6. I can’t imagine reading the “Anne” books slowly either. I haven’t picked them up for years, but I find myself wanting to now. Thanks! And have a great time on your trip!


  7. I admit I never read the book in grade school. In my defense, it was because I objected to being told what to read by an illiterate nun. To this day, the same instinct makes me avoid Oprah’s recommendations despite the fact that she probably throws in a good book once in a while. That means I’m an irreverent rebel like Anne. Guess I’ll have to read it.


  8. I’ve never read Anne but you are making me interested in giving it a go.

    Have fun visiting Emily! She is very good at picking out books.


  9. Cam

    So, I’m not the only one, it appears, who somehow missed reading this as a child. I don’t remember any of my friends reading it either. Perhaps it went out of vogue for awhile? Reading about it though, I think I may have to read it sometime in the future.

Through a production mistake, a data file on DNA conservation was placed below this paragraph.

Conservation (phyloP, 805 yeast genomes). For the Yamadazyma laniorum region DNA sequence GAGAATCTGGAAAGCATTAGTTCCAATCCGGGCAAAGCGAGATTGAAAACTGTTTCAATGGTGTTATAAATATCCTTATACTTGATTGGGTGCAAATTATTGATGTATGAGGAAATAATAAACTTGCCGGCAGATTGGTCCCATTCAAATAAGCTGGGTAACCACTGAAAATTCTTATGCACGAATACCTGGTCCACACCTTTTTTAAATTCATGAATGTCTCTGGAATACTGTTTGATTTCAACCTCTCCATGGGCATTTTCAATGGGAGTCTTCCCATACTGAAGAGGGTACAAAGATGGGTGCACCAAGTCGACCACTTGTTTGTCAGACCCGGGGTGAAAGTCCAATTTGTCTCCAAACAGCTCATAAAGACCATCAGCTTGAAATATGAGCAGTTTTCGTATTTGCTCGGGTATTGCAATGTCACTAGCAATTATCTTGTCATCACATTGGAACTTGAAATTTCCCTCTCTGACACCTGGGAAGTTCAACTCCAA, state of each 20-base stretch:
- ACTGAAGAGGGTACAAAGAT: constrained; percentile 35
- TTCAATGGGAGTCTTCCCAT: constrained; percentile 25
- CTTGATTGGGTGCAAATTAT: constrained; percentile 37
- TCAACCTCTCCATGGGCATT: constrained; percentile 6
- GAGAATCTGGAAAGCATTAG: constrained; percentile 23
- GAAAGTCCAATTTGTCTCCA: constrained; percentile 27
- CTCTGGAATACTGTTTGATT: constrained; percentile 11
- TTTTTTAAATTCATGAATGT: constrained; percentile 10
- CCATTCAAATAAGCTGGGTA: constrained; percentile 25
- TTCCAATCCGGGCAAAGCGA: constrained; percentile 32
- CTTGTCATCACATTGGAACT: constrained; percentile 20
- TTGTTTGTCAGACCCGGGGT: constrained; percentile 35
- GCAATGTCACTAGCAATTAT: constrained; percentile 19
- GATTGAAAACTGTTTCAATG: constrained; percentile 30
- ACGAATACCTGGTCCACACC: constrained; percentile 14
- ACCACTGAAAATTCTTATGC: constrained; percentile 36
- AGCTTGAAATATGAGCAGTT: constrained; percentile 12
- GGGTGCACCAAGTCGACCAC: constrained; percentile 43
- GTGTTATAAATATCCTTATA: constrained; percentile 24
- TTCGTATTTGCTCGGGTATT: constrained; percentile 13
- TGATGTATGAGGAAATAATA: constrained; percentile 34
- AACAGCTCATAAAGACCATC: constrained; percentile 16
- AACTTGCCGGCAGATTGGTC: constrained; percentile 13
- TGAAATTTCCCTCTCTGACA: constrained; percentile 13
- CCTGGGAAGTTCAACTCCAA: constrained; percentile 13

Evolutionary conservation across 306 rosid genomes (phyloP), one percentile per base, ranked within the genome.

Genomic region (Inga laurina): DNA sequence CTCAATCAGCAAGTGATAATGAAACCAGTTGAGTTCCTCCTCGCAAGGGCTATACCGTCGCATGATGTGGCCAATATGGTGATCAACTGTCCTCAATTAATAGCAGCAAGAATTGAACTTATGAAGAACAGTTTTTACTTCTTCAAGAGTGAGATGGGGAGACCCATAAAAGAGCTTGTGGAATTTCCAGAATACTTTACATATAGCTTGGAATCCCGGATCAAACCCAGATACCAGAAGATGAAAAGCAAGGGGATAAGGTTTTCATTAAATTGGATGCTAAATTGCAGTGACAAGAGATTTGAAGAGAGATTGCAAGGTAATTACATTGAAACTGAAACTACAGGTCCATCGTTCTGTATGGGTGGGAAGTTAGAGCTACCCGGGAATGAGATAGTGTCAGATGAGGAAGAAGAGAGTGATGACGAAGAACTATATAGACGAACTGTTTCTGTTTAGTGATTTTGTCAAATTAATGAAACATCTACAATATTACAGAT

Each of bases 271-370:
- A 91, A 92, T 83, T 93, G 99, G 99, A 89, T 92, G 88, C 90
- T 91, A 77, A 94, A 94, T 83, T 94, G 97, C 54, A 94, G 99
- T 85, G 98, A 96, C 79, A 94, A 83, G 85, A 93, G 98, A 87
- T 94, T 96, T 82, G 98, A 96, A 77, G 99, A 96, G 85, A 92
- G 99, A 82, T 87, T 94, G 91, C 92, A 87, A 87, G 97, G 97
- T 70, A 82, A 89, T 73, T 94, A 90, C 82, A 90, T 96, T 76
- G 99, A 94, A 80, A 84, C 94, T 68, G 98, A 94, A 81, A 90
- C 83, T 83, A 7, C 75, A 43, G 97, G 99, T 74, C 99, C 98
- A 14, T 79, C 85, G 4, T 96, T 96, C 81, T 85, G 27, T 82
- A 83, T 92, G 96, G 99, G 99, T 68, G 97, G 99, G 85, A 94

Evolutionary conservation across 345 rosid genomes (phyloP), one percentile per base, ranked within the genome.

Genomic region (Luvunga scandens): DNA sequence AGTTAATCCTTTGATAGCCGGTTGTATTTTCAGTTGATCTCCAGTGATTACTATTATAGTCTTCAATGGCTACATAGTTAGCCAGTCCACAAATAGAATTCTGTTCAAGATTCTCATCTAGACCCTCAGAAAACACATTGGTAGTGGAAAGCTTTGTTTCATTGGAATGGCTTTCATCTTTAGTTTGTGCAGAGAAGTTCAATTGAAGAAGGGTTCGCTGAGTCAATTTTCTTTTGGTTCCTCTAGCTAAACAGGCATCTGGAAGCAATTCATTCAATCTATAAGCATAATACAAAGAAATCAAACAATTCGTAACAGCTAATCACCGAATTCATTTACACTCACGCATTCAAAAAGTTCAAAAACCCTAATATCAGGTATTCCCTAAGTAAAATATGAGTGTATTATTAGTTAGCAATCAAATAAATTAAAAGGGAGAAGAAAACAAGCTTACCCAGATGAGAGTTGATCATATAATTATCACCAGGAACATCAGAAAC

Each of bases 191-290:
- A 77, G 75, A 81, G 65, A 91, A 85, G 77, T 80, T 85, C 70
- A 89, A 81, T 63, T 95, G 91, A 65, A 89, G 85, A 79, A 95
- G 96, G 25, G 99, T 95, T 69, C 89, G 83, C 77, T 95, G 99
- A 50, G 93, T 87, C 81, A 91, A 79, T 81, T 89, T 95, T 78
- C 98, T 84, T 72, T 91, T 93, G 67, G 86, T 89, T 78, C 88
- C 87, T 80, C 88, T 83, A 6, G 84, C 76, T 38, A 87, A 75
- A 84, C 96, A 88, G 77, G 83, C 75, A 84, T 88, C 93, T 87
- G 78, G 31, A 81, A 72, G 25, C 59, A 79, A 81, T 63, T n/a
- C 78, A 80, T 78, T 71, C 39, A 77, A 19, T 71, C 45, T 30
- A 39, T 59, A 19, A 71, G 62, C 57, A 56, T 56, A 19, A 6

10. As I read your post I thought I must be the only person not to have read Anne, but I see I’m not. It’s one of those books that I’ve resisted reading, maybe because I thought it sounded rather sweet and emotional. I can see that I’ll have re-think this.


  11. Have a wonderful time with Emily! It sounds fantastic. And I haven’t read this book but I still very much enjoyed your post, Dorothy. I think Anne would have been thrilled to have you as a friend.


  12. Just the other day I was standing in Borders with Zoe looking at a wall of classic books for kids and Anne of Green Gables was there and I told Zoe how lucky she was that she will get to read it for the first time. I loved that book too and have read it many times over.

    Have a wonderful visit with Emily!


  13. verbivore

    I haven’t read this for years and like you, I suspect I wouldn’t be able to put it down if I started. Anne is one of my favorite literary heros – she’s so curious and excited about the things around her.


  14. I’m surprised by how many of you haven’t read these books! I kind of thought nearly everybody had, but I can see I’m wrong. I wonder what they would be like read for the first time as an adult. It’s impossible to tell now, of course.